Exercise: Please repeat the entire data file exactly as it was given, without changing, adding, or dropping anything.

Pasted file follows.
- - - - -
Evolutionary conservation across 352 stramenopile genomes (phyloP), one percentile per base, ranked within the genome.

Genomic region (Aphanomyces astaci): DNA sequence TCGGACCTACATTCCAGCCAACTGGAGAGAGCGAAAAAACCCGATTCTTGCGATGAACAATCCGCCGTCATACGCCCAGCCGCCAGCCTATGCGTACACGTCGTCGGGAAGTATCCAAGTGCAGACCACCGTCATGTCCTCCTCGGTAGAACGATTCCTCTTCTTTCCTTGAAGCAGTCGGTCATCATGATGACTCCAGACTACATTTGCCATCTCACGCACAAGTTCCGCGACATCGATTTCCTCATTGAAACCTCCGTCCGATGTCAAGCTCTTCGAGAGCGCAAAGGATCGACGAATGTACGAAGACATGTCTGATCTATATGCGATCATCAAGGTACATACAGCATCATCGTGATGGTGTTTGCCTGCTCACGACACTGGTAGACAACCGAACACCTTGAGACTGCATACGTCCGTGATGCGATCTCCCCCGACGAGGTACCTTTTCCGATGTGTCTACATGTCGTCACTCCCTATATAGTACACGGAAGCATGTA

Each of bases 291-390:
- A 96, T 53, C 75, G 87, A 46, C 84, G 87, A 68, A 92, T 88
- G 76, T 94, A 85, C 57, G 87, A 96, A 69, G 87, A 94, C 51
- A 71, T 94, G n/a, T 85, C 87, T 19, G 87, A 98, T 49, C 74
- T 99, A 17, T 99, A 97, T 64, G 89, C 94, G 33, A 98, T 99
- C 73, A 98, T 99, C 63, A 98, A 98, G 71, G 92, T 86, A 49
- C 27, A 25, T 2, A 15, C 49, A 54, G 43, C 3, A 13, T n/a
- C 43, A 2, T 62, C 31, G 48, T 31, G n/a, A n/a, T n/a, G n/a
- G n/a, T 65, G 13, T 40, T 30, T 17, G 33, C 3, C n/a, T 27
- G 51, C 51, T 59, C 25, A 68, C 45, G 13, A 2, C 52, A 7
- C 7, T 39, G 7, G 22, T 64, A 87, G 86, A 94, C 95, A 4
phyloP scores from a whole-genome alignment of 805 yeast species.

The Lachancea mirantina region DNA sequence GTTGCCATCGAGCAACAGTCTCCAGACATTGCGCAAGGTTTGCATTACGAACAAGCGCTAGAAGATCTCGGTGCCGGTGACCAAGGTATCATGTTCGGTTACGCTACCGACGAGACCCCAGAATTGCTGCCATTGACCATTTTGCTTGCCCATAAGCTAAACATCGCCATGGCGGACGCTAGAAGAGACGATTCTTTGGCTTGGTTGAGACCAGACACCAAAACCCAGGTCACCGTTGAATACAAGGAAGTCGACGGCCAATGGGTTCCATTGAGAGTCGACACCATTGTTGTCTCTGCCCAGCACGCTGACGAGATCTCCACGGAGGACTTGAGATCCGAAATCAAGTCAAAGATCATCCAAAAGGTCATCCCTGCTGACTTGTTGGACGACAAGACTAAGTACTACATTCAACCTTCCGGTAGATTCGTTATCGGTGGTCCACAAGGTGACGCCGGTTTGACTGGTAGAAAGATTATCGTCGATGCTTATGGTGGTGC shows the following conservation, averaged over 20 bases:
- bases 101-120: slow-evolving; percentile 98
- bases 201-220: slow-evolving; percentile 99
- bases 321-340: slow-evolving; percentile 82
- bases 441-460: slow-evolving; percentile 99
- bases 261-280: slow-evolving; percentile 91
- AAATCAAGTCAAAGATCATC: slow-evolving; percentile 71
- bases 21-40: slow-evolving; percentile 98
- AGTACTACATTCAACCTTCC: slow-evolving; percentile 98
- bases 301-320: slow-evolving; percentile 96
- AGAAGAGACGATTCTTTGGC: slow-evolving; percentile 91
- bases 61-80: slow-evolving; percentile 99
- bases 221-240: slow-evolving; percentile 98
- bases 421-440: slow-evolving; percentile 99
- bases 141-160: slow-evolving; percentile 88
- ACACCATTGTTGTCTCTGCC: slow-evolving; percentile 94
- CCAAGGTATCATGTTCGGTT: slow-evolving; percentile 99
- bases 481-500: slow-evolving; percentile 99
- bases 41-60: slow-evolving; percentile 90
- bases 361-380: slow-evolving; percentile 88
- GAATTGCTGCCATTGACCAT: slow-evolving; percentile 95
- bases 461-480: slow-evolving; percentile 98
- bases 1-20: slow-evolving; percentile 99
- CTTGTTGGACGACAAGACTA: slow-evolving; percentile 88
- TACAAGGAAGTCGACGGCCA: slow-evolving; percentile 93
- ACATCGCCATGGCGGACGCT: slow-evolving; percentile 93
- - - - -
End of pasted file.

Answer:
Evolutionary conservation across 352 stramenopile genomes (phyloP), one percentile per base, ranked within the genome.

Genomic region (Aphanomyces astaci): DNA sequence TCGGACCTACATTCCAGCCAACTGGAGAGAGCGAAAAAACCCGATTCTTGCGATGAACAATCCGCCGTCATACGCCCAGCCGCCAGCCTATGCGTACACGTCGTCGGGAAGTATCCAAGTGCAGACCACCGTCATGTCCTCCTCGGTAGAACGATTCCTCTTCTTTCCTTGAAGCAGTCGGTCATCATGATGACTCCAGACTACATTTGCCATCTCACGCACAAGTTCCGCGACATCGATTTCCTCATTGAAACCTCCGTCCGATGTCAAGCTCTTCGAGAGCGCAAAGGATCGACGAATGTACGAAGACATGTCTGATCTATATGCGATCATCAAGGTACATACAGCATCATCGTGATGGTGTTTGCCTGCTCACGACACTGGTAGACAACCGAACACCTTGAGACTGCATACGTCCGTGATGCGATCTCCCCCGACGAGGTACCTTTTCCGATGTGTCTACATGTCGTCACTCCCTATATAGTACACGGAAGCATGTA

Each of bases 291-390:
- A 96, T 53, C 75, G 87, A 46, C 84, G 87, A 68, A 92, T 88
- G 76, T 94, A 85, C 57, G 87, A 96, A 69, G 87, A 94, C 51
- A 71, T 94, G n/a, T 85, C 87, T 19, G 87, A 98, T 49, C 74
- T 99, A 17, T 99, A 97, T 64, G 89, C 94, G 33, A 98, T 99
- C 73, A 98, T 99, C 63, A 98, A 98, G 71, G 92, T 86, A 49
- C 27, A 25, T 2, A 15, C 49, A 54, G 43, C 3, A 13, T n/a
- C 43, A 2, T 62, C 31, G 48, T 31, G n/a, A n/a, T n/a, G n/a
- G n/a, T 65, G 13, T 40, T 30, T 17, G 33, C 3, C n/a, T 27
- G 51, C 51, T 59, C 25, A 68, C 45, G 13, A 2, C 52, A 7
- C 7, T 39, G 7, G 22, T 64, A 87, G 86, A 94, C 95, A 4
phyloP scores from a whole-genome alignment of 805 yeast species.

The Lachancea mirantina region DNA sequence GTTGCCATCGAGCAACAGTCTCCAGACATTGCGCAAGGTTTGCATTACGAACAAGCGCTAGAAGATCTCGGTGCCGGTGACCAAGGTATCATGTTCGGTTACGCTACCGACGAGACCCCAGAATTGCTGCCATTGACCATTTTGCTTGCCCATAAGCTAAACATCGCCATGGCGGACGCTAGAAGAGACGATTCTTTGGCTTGGTTGAGACCAGACACCAAAACCCAGGTCACCGTTGAATACAAGGAAGTCGACGGCCAATGGGTTCCATTGAGAGTCGACACCATTGTTGTCTCTGCCCAGCACGCTGACGAGATCTCCACGGAGGACTTGAGATCCGAAATCAAGTCAAAGATCATCCAAAAGGTCATCCCTGCTGACTTGTTGGACGACAAGACTAAGTACTACATTCAACCTTCCGGTAGATTCGTTATCGGTGGTCCACAAGGTGACGCCGGTTTGACTGGTAGAAAGATTATCGTCGATGCTTATGGTGGTGC shows the following conservation, averaged over 20 bases:
- bases 101-120: slow-evolving; percentile 98
- bases 201-220: slow-evolving; percentile 99
- bases 321-340: slow-evolving; percentile 82
- bases 441-460: slow-evolving; percentile 99
- bases 261-280: slow-evolving; percentile 91
- AAATCAAGTCAAAGATCATC: slow-evolving; percentile 71
- bases 21-40: slow-evolving; percentile 98
- AGTACTACATTCAACCTTCC: slow-evolving; percentile 98
- bases 301-320: slow-evolving; percentile 96
- AGAAGAGACGATTCTTTGGC: slow-evolving; percentile 91
- bases 61-80: slow-evolving; percentile 99
- bases 221-240: slow-evolving; percentile 98
- bases 421-440: slow-evolving; percentile 99
- bases 141-160: slow-evolving; percentile 88
- ACACCATTGTTGTCTCTGCC: slow-evolving; percentile 94
- CCAAGGTATCATGTTCGGTT: slow-evolving; percentile 99
- bases 481-500: slow-evolving; percentile 99
- bases 41-60: slow-evolving; percentile 90
- bases 361-380: slow-evolving; percentile 88
- GAATTGCTGCCATTGACCAT: slow-evolving; percentile 95
- bases 461-480: slow-evolving; percentile 98
- bases 1-20: slow-evolving; percentile 99
- CTTGTTGGACGACAAGACTA: slow-evolving; percentile 88
- TACAAGGAAGTCGACGGCCA: slow-evolving; percentile 93
- ACATCGCCATGGCGGACGCT: slow-evolving; percentile 93